I almost hate to say it too loud, but there sure hasn’t been a lot of news over the last year or so about raw milk outbreaks. 

It may well not be my imagination, because there’s a new study out suggesting that ever-more-widespread good-hygiene practices are responsible for significantly reducing the number of illness outbreaks from raw milk. 

The downward trend is something we first got formal wind of in 2018, with word that a study showed something on the order of a 74% decline in outbreaks from 2005 to 2017. 

Now, a new study about to be published in the academic journal, Epidemiology and Infection, by two European researchers, concludes that the decline documented in the 2018 paper was no accident, but rather because of “the increased awareness and attention to milk hygiene and safety in production in North America. There are dedicated raw milk producers that have become highly qualified and methodical in the production of hygienically produced safe raw milk and organisations are developing to assist raw milk producers. “

The authors of the new study, A.C. Berge and T. Baars,  credit America’s Raw Milk Institute (RAWMI), with 18 members,  and Canada’s British Columbia Herdshare Association, with 10 members, with helping establish and spread to nonmembers the tough hygiene standards being used to produce raw milk much safer than that commonly produced a decade and more ago.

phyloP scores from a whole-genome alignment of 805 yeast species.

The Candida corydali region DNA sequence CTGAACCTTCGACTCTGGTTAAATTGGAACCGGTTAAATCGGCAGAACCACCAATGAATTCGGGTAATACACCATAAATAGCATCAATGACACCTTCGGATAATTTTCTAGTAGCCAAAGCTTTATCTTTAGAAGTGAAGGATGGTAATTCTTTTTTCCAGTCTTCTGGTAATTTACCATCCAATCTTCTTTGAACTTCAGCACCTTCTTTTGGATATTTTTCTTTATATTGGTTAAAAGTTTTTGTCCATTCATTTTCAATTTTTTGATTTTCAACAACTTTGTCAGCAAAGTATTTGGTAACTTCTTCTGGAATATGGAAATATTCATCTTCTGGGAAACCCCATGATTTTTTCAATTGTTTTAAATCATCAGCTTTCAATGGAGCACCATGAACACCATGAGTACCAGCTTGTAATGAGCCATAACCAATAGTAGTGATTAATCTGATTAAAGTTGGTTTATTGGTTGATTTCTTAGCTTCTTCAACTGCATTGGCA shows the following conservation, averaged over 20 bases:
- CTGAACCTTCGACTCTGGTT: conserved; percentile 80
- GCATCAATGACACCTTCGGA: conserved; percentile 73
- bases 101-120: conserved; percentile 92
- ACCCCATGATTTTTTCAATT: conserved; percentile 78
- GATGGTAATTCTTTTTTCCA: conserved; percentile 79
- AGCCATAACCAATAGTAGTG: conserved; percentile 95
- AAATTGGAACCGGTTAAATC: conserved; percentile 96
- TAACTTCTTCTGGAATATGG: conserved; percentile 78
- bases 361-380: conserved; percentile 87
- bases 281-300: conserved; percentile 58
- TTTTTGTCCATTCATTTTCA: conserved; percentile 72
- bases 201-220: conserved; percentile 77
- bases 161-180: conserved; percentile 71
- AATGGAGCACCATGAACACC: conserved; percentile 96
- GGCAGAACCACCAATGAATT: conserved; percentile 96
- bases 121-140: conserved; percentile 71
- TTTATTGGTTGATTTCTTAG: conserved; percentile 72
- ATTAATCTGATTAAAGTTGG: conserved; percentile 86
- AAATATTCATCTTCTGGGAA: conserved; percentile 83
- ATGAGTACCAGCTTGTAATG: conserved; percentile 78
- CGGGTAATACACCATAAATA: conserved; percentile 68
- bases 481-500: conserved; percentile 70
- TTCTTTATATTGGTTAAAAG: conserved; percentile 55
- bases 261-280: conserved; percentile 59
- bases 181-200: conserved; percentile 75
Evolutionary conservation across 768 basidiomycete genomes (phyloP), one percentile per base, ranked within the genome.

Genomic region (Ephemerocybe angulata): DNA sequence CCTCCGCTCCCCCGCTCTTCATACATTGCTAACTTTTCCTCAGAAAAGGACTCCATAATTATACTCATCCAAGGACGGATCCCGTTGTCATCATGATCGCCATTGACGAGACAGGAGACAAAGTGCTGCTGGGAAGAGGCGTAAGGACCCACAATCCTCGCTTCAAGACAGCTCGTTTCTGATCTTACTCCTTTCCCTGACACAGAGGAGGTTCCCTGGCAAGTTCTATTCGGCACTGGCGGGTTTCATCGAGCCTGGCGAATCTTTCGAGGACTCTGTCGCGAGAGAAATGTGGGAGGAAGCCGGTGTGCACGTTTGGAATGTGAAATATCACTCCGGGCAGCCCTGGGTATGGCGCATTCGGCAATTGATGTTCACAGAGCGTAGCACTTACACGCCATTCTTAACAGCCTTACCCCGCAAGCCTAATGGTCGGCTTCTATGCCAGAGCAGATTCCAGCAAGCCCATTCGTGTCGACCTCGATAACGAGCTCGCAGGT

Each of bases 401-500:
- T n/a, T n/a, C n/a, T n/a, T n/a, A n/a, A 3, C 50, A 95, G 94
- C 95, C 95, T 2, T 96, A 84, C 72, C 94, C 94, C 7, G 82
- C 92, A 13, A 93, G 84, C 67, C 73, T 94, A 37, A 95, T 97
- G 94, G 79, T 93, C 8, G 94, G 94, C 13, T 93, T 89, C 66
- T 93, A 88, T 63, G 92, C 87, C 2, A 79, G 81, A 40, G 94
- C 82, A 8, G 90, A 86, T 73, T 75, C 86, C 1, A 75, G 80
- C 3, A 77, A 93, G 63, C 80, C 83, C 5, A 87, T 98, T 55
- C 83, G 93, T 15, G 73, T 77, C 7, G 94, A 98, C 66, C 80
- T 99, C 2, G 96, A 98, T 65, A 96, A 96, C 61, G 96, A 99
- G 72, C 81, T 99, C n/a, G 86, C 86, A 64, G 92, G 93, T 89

They blame a lack of interest by regulators in training raw dairy producers for having slowed the hygiene gains of recent years. The authors says that “most outbreaks associated with raw milk are associated with dairy farms that have not received specific training in hazard reduction and hygienic milking procedures. Several generations of farmers have now become used to the system where bulk tank milk is pasteurised, and there is no direct link between the producer and the consumers. Thereby sub-optimal hygienic practices have unfortunately over time become established.” 

They conclude that “good biosecurity, animal management, hygienic milking techniques, quick cooling and thereafter a good cold chain can provide hygienic and safe raw milk, similarly to other raw foods. Furthermore, regular microbiological controls of the raw milk can continually evaluate the systems. Safe and hygienic raw milk can be accomplished in various dairy farm systems ranging from small family cow systems to very large dairies with state-of-the-art equipment.” 

It may be that raw dairy farmers are finally getting the hang of producing safe raw milk.